Calfskin Oxfords – Five Plus One
Five Plus One is our weekly series of buyer’s guides. We pick a specific category and dig up five great options along with one that’s a little outside the norm.
We don’t normally cover dress shoes on Heddels, but let’s be honest: everyone needs to dress up at some point or another. Whether you wear business casual clothing daily or just wear a suit occasionally, a nice pair of oxfords will go a long way.
There are a way too many styles for us cover in depth in this six-item list, but we hope this article will put you on the right track to finding your next pair of dress shoes.
1) Allen Edmonds: Fifth Avenue Cap-Toe Oxford in Dark Chili
Allen Edmonds is arguably the most well known dress shoe maker in the US, and with good reason. They have a wide enough selection of styles that most everyone can find a pair they like, and they are a big enough company that they can produce shoes in just about any size and width. Their Fifth Avenue Cap-Toe Oxford is a great middle-range of formality – it’s easy to wear with a suit but won’t look overly formal with just chinos.
Available for $395 from Allen Edmonds.
2) Carmina: Wholecut Oxfords in Brown
By definition all Oxford shoes feature a closed lacing system. That means that the shoes’ facings (the portion of a shoe where the eyelets are set) appear to be made from a single piece of leather; in most shoes, the facings appear to be two separate pieces. These Carmina Oxfords are what is known as a wholecut — not only are the facings from single piece of leather, but the entirety of the shoe is a single piece of leather. Some would argue that a wholecut is not a “true” oxford, but I feel that the wholecut’s formality and closed lacing has earned in a spot on this list.
Available for $450 from Carmina.
3) Meermin: Cap-Toe Oxford in Antique Chestnut
Oxfords are a fundamentally a formal style of shoe, but there is still a wide range of formalities between them. These Meermin Cap-Toe Oxfords, while still being formal, are certainly at the casual end of things. The light chestnut color is harder to dress up than dark brown or black, and the broguing lessens their formality slightly as well. That said, being slightly less formal can actually be an asset, as you aren’t locked in to wearing a suit.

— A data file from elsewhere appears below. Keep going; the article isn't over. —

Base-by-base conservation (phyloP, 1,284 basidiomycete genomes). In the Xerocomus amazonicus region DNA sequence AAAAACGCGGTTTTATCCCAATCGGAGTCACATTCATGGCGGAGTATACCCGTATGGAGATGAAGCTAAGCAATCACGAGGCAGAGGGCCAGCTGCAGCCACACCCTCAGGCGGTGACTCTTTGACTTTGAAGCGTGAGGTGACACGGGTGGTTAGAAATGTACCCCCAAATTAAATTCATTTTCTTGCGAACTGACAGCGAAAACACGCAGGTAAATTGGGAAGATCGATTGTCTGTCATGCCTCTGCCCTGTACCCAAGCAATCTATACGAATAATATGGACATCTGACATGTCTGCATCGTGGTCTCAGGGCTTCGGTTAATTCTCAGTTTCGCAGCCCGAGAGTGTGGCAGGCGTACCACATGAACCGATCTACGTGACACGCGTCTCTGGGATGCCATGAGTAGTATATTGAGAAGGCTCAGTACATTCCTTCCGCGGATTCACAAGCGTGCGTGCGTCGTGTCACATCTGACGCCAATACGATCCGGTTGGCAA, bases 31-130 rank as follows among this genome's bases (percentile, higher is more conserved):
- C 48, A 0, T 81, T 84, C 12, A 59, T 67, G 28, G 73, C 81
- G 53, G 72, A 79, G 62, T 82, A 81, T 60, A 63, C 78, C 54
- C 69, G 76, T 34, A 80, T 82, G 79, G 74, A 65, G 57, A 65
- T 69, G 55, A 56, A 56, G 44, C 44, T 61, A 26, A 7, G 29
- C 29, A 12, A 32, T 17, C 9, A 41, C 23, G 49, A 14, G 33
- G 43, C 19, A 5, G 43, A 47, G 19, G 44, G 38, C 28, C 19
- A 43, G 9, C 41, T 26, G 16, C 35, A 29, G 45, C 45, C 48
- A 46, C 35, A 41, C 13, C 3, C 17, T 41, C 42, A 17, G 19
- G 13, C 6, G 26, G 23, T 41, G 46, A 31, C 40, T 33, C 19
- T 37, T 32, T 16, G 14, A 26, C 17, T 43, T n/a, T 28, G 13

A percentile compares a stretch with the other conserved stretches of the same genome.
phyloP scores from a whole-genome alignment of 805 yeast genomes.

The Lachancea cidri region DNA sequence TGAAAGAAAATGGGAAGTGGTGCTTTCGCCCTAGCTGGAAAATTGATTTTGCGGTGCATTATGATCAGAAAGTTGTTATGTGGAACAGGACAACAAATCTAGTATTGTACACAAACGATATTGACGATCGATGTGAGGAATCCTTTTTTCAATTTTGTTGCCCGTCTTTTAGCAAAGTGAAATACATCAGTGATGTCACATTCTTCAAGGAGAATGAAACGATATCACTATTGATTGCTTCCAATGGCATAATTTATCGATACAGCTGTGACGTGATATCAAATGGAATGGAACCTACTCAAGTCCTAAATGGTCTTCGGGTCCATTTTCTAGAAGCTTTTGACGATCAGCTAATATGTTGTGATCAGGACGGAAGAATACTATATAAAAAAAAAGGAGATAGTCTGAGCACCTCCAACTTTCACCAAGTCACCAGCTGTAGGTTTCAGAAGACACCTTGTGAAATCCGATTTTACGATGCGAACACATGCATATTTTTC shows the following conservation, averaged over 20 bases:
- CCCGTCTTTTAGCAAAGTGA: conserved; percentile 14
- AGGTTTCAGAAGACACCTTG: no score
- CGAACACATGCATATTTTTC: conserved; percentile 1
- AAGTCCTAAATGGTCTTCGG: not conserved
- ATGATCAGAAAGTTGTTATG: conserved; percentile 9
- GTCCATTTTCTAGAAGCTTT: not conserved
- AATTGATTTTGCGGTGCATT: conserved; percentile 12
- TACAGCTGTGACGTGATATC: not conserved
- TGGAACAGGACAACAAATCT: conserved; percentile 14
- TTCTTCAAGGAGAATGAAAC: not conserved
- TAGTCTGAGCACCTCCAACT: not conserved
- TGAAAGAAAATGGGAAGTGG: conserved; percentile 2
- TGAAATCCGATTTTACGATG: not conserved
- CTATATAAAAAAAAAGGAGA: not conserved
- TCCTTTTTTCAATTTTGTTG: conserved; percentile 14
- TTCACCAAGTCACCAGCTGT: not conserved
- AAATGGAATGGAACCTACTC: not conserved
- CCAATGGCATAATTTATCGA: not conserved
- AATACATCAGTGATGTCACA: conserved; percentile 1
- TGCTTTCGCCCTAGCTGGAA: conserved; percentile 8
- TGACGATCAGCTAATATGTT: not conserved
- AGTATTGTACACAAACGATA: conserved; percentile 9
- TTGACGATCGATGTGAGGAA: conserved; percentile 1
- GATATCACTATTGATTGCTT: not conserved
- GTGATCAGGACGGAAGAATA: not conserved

Available for $175 from Meermin.
4) Alden: 907 Oxford in Black
Alden’s 907 Oxford is higher up the formality ladder than the Allen Edmonds and Meermin shoes we just mentioned. This is due to the fact that they are black (considered to be the most formal color) and don’t feature any broguing. While there isn’t anything stopping you from dressing them down, it can be hard to wear black oxfords with anything but a suit. However, if you are looking for a formal shoe for special occasions, this one might be the ticket.
Available for $522 from Leffot.
5) Enzo Bonafé: Classic Balmoral Oxford in Brown
Enzo Bonafé Classic Oxford is an oxford, but it is a subclass of oxfords known as balmorals. The horizontal stitching line that wraps around the middle of the shoe is known as the balmoral line, and that’s what dictates whether or not an oxford is a balmoral. Although I hate rules of formality, balmorals are generally thought of as the being the most formal style of shoe, save for those made of patent leather.
Available for $550 from Skoaktiebolaget.
Plus One – J.M. Weston: Conti Oxfords in Black
I’m normally a sucker for the classics, but these J.M. Westcon Conti Oxfords were too incredible not to include in this list. The broguing and decorative stitching on them is exquisite, but that’s not all that stands out about these oxfords. The heel is slightly tapered and is higher than the heels on most other dress shoes, which gives them a slightly forward-leaning proportion. Like many of the Plus Ones in this series of articles, I have no idea what I would wear it with, but I really wish I did.
Available for custom order from J.M. Weston.